Fish are jumpin', and the cotton is high.
Oh your daddy's rich, and your ma is good lookin',
So hush, little baby, don't you cry.
Conceived as an American Folk Opera, Porgy and Bess is Gershwin's take on the life of African-American fishermen scraping out an existence on Catfish Row, a fictitious locale based on Cabbage Row in Charleston, South Carolina.
Bess is addicted to "Happy dust" (cocaine) and strung along by her dealer/boyfriend Crown. After Crown kills another man over a craps game, he escapes to a nearby island, leaving Bess. Porgy, a peddler well-liked in the community, takes her in. The story unfolds with Porgy and Bess' blossoming relationship and what happens to them in Catfish Row.
Opened to great controversy in 1935, but the music and themes are classic, and is now regarded as
one of the great American opera; no other American opera comes anywhere near the popularity and critical acclaim (both domestic and abroad). Part of the acclaim is that it is the show that integrated theater audiences thanks to its original cast. The leads would not go on if the audience in Washington D.C. was not fully integrated.
Adapted into a 1959 film directed by Otto Preminger and starring Sidney Poitier as Porgy, Dorothy Dandridge as Bess, and Sammy Davis Jr. as Sportin' Life. Poorly received by critics and commercially unsuccessful, the film was so disliked by the Gershwin estate that for decades after its initial run they made a point of destroying any prints they could find; it only aired on network TV once and has never gotten a home video release.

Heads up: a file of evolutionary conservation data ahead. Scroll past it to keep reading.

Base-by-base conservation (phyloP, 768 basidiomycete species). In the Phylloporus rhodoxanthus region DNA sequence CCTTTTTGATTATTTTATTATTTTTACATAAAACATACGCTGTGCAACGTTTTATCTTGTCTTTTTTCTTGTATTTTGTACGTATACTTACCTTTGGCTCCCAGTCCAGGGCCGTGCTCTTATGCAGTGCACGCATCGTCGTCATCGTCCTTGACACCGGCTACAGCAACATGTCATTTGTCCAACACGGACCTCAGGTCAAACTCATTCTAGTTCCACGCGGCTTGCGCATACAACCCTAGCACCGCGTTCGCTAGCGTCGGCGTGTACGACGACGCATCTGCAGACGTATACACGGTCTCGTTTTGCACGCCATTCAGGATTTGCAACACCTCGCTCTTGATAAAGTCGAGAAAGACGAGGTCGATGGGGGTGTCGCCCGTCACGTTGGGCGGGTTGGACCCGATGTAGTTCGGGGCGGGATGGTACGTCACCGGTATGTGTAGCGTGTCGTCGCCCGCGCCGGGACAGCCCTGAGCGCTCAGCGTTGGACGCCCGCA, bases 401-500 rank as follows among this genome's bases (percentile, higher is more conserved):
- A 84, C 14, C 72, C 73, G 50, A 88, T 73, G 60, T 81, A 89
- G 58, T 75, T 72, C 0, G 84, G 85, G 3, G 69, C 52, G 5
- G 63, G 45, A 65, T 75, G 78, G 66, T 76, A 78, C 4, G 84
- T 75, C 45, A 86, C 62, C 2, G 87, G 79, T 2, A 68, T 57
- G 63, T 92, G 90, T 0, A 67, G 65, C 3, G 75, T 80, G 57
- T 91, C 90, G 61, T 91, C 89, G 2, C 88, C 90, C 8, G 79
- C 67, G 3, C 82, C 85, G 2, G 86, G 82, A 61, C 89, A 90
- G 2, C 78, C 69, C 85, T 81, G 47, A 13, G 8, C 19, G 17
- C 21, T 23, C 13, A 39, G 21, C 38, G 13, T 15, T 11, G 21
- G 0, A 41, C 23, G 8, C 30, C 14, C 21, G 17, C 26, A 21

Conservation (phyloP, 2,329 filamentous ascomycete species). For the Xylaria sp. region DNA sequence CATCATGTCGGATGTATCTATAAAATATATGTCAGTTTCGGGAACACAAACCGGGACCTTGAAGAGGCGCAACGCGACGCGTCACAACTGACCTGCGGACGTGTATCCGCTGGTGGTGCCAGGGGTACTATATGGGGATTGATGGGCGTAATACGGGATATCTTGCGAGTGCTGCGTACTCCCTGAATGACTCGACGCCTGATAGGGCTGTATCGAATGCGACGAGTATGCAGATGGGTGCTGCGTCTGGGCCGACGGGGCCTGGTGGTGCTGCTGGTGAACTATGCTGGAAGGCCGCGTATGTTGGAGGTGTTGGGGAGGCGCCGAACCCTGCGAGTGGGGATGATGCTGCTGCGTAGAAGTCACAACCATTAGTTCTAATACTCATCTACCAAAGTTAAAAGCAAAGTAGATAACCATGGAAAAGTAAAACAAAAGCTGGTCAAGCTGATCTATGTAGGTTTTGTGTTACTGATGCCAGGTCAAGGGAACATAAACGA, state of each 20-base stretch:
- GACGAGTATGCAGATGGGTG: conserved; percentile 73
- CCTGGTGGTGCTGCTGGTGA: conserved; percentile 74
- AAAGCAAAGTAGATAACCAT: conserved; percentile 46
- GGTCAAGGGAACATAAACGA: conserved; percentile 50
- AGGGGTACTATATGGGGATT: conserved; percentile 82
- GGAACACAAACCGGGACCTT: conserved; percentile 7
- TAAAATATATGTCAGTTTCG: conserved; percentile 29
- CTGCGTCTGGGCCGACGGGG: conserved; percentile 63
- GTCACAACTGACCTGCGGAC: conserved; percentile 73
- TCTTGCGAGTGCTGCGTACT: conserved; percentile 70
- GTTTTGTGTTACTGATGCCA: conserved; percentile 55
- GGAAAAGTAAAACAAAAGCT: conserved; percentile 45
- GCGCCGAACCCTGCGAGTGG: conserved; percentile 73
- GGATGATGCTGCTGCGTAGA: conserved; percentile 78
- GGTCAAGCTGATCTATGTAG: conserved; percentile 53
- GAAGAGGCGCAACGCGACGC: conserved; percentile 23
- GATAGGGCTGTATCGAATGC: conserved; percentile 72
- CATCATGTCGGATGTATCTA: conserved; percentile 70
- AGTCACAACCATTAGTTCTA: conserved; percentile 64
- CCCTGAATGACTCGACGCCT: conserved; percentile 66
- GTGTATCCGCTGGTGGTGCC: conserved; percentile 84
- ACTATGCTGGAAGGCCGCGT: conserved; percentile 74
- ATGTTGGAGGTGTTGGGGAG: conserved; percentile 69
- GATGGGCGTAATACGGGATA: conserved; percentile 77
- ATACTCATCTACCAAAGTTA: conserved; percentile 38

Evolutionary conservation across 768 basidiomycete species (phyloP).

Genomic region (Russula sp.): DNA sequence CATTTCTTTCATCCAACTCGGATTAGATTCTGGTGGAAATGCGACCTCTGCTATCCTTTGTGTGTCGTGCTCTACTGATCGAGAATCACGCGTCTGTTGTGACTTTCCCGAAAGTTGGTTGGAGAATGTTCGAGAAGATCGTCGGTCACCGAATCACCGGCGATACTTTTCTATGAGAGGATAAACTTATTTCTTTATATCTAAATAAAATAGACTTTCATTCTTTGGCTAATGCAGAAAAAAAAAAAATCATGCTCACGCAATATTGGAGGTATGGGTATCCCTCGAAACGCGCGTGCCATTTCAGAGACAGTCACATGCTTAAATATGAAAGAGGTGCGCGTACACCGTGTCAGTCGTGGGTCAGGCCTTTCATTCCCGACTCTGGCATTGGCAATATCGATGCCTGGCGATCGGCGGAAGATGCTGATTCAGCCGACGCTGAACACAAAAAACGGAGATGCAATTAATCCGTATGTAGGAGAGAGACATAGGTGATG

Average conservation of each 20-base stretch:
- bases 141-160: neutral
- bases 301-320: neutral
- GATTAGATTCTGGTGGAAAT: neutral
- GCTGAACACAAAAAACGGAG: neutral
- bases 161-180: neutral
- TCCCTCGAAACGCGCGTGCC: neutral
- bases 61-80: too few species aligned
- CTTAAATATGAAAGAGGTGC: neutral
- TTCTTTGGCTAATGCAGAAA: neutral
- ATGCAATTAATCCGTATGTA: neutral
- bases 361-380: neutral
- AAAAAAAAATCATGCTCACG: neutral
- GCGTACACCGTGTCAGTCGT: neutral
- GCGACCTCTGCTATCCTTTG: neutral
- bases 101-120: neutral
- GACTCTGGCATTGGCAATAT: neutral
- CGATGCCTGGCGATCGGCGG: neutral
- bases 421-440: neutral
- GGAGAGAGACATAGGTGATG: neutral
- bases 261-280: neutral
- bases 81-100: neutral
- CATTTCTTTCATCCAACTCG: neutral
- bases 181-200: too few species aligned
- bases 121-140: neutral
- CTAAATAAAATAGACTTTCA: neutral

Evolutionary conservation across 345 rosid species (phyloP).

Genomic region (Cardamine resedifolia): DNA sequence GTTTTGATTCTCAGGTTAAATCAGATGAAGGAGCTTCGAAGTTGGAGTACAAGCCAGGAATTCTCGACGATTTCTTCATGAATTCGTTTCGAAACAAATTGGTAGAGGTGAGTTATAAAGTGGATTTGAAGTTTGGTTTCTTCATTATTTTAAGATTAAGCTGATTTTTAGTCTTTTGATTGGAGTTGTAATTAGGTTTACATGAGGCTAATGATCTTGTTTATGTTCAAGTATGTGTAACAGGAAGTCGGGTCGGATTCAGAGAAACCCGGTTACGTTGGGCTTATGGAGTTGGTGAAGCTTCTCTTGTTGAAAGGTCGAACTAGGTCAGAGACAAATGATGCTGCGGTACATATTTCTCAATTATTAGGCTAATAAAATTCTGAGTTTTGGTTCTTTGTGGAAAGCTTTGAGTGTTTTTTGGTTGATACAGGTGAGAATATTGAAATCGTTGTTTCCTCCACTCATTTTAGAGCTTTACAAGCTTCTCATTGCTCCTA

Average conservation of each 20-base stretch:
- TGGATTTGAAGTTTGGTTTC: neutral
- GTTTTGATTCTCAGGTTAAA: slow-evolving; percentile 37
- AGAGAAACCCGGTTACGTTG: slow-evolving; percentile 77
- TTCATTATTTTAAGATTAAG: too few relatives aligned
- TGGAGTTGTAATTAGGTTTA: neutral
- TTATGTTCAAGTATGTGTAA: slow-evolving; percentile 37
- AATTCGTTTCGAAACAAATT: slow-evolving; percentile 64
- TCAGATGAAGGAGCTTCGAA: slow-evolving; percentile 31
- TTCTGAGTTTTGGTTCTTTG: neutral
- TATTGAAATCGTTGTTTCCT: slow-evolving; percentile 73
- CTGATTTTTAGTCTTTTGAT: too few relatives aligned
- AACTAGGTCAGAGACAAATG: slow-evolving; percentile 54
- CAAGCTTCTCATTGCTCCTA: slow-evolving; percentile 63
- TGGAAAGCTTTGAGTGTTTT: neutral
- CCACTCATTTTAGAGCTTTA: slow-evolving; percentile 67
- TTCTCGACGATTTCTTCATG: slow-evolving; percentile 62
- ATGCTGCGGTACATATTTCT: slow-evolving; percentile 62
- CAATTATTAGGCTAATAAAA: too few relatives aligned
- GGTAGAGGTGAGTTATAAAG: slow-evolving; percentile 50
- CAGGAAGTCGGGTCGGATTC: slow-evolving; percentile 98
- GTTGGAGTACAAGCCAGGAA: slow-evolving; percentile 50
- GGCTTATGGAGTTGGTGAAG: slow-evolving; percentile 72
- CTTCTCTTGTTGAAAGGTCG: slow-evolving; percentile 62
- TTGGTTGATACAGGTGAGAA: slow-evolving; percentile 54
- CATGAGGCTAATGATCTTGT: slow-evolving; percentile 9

Porgy and Bess provides examples of:
- All Musicals Are Adaptations: The opera was adapted from DuBose Heyward's book Porgy. Heyward worked closely with George and Ira Greshwin on the production and contributed to the book and lyrics.
- Ambiguous Ending: The story ends as Porgy departs Catfish Row to travel to New York and seek Bess, leaving it unknown if he'll be able to find her and, if he does, get her to leave Sportin' Life.
- Babies Make Everything Better: Hinted at after Porgy and Bess adopt Clara's baby.
- Beta Couple: Clara and Jake are stable and deeply in love, in contrast to Porgy and Bess who, while in love, have many problems. However, their lives end in tragedy just the same.
- Blackface: Usually averted, despite premiering at a time when the blackface tradition was still current.
- Gershwin actually had the opportunity to have the opera debut at the Met (a composer's wet dream), but refused, as the cast would have been in blackface.
- For its European debut The Royal Theatre in Copenhagen had a production of white actors in blackface, in 1942 during the Nazi occupation, which irritated the Nazis to no end. It lasted 22 performances, before it was shut down due to German pressure.
- Chekhov's Gun: The cotton hook, which is used as a children's toy in the first scene, is later used as a murder weapon.
- Circling Vultures: A buzzard flying over Catfish Row is seen as a bad omen."Boss, dat bird mean trouble. Once de buzzard fold his wing an' light over yo' house, all yo' happiness done dead."
- The Corrupter: Sportin' Life, who is something of a devil analogue. As a drug dealer, it's his whole job to turn people into addicts.
- Colorblind Casting: A notable aversion for Opera, where color-blind casting is the norm. However in this case, casting anyone other than black singers in the lead roles would require Blackface, which would be in spectacularly bad taste.
- Cover Version: "Summertime" has been claimed to be the most covered song of all time— as a jazz standard, not the operatic version.
- Culturally Sensitive Adaptation: The opera used to have at least twenty instances of the N-word, but they aren't present in new versions due to a rewrite effort from Ira Gershwin in the 1950s.
- Drugs Are Bad: Any character who gets addicted to "Happy Dust" is going to have their life take a turn for the worse. Sportin' Life, a drug dealer / pimp, is portrayed as The Corrupter.
- Evil Sounds Deep: Averted. Both Porgy and Crown have deep voices, while the arguably worst villain, Sportin' Life, is a tenor.
- For Doom the Bell Tolls: The hurricane bell.
- The Final Temptation: Sportin' Life gives this to Bess after Porgy is arrested with "There's A Boat That's Leaving Soon From New York." He succeeds.